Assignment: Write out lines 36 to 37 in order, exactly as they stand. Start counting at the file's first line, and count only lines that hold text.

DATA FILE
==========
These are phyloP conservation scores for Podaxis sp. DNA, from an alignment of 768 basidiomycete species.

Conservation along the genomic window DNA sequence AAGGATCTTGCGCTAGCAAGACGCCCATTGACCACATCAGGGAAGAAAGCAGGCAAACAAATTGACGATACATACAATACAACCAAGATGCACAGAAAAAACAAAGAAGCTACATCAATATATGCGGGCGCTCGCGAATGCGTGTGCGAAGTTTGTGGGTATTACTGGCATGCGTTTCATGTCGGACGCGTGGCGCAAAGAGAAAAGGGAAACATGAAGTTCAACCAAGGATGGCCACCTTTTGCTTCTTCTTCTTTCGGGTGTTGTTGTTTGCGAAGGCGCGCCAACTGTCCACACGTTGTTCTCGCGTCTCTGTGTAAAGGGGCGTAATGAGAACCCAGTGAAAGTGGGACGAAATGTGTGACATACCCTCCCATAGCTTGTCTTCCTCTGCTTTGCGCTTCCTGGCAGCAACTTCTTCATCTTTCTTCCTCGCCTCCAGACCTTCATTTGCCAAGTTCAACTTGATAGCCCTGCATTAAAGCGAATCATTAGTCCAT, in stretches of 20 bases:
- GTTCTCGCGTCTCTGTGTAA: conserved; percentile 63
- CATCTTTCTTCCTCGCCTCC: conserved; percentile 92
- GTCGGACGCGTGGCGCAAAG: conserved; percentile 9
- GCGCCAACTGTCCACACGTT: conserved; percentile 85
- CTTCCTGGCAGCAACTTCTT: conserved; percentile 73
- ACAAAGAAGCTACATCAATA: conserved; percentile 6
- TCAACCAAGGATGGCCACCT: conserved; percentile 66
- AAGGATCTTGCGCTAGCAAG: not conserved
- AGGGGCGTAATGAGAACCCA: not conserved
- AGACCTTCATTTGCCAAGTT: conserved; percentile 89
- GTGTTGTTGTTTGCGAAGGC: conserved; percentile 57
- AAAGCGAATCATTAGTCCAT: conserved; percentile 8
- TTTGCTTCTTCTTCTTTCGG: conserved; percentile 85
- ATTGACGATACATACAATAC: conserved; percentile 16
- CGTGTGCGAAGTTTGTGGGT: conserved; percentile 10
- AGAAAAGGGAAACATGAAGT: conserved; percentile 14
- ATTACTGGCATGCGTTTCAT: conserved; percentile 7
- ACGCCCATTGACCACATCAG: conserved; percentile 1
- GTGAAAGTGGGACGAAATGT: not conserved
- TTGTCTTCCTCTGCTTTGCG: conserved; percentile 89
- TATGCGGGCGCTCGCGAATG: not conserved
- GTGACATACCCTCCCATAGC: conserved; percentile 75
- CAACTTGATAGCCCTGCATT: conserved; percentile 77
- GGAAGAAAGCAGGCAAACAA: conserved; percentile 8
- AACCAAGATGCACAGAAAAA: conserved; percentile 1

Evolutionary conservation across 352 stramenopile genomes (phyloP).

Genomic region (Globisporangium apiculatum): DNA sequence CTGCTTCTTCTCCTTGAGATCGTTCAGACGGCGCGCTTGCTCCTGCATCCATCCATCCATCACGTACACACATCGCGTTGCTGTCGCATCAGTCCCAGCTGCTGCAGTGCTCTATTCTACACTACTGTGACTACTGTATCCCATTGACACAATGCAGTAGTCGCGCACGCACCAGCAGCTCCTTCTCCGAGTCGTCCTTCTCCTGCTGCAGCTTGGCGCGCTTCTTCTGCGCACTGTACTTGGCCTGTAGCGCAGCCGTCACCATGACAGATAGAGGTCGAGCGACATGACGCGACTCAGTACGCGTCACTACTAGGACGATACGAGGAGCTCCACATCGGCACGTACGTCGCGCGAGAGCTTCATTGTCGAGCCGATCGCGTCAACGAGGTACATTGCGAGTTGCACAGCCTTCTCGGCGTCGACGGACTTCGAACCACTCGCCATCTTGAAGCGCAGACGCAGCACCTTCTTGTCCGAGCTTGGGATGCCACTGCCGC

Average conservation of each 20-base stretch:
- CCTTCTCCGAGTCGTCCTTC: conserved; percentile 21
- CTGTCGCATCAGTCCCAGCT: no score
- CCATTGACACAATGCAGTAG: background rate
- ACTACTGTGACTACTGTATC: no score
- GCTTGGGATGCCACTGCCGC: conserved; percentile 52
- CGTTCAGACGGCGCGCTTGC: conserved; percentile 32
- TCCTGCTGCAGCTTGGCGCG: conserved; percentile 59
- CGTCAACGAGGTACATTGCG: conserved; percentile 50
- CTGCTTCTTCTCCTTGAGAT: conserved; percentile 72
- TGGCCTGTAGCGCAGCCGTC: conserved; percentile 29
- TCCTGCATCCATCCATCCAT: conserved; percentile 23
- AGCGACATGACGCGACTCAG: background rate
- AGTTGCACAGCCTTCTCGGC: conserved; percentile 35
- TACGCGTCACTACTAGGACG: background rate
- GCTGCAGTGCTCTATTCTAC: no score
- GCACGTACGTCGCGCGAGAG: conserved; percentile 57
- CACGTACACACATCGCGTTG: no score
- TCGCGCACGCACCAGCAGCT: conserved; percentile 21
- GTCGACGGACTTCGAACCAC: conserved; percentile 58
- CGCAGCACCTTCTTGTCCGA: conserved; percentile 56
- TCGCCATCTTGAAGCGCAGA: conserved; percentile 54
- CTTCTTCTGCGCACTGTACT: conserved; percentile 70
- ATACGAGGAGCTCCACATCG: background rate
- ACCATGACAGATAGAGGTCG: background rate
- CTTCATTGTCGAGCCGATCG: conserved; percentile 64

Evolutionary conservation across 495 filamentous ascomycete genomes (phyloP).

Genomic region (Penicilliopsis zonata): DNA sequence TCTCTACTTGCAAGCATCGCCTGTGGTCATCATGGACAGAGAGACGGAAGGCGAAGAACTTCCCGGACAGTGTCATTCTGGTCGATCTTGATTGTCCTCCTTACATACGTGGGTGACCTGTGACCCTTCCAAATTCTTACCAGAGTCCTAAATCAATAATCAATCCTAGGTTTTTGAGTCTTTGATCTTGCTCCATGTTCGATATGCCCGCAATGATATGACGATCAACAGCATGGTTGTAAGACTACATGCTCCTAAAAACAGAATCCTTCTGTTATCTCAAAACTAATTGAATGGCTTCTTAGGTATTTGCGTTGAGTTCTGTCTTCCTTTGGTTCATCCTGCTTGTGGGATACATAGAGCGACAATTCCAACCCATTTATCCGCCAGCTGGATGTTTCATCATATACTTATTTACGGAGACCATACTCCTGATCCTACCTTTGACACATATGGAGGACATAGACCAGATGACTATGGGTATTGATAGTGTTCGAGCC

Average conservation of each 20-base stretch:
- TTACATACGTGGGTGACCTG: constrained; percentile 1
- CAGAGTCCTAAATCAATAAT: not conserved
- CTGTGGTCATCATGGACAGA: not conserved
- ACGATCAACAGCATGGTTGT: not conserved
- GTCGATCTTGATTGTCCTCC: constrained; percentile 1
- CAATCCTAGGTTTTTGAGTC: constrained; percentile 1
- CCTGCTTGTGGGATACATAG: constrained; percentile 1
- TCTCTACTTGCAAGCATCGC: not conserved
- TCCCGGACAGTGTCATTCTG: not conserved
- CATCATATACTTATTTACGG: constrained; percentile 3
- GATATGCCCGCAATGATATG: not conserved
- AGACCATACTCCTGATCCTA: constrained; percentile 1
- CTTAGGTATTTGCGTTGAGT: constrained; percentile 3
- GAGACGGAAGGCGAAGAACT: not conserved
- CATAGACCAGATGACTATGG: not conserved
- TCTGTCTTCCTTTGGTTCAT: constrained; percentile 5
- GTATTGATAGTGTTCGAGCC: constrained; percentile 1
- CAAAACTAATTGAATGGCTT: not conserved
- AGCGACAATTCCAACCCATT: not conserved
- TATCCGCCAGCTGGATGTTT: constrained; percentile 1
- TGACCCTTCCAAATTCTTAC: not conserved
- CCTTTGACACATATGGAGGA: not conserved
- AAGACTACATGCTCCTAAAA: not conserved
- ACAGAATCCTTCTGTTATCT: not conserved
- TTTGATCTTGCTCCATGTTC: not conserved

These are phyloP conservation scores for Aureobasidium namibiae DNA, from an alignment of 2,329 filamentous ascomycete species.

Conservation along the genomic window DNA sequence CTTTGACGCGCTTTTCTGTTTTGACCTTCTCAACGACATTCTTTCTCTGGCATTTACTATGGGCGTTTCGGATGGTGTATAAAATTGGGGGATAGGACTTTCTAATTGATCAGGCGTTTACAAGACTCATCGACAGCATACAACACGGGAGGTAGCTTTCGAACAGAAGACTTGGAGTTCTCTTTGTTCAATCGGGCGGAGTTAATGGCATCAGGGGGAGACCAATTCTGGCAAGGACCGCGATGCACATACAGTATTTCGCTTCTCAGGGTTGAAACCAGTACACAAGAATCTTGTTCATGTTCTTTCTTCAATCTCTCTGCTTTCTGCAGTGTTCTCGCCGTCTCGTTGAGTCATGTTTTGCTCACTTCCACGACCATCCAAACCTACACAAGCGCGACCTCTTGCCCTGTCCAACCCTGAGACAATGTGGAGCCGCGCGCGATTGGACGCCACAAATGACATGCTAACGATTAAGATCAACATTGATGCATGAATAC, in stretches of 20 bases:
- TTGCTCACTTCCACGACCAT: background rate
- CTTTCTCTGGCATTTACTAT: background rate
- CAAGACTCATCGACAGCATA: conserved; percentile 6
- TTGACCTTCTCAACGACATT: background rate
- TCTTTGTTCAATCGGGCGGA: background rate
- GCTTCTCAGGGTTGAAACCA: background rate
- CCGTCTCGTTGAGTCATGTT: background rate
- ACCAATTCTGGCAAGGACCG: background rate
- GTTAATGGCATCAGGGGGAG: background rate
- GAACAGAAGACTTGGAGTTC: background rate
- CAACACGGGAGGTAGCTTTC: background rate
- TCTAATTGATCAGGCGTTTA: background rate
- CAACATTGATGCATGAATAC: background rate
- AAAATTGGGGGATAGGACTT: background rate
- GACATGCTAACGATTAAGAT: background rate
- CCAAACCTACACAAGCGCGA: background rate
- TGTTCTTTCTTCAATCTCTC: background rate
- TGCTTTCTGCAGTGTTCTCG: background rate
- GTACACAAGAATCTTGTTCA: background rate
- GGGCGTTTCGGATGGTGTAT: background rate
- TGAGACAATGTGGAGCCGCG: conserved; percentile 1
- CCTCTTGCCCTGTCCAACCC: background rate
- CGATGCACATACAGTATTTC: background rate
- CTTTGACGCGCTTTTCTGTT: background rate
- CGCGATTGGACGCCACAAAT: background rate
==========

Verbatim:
- CGTTCAGACGGCGCGCTTGC: conserved; percentile 32
- TCCTGCTGCAGCTTGGCGCG: conserved; percentile 59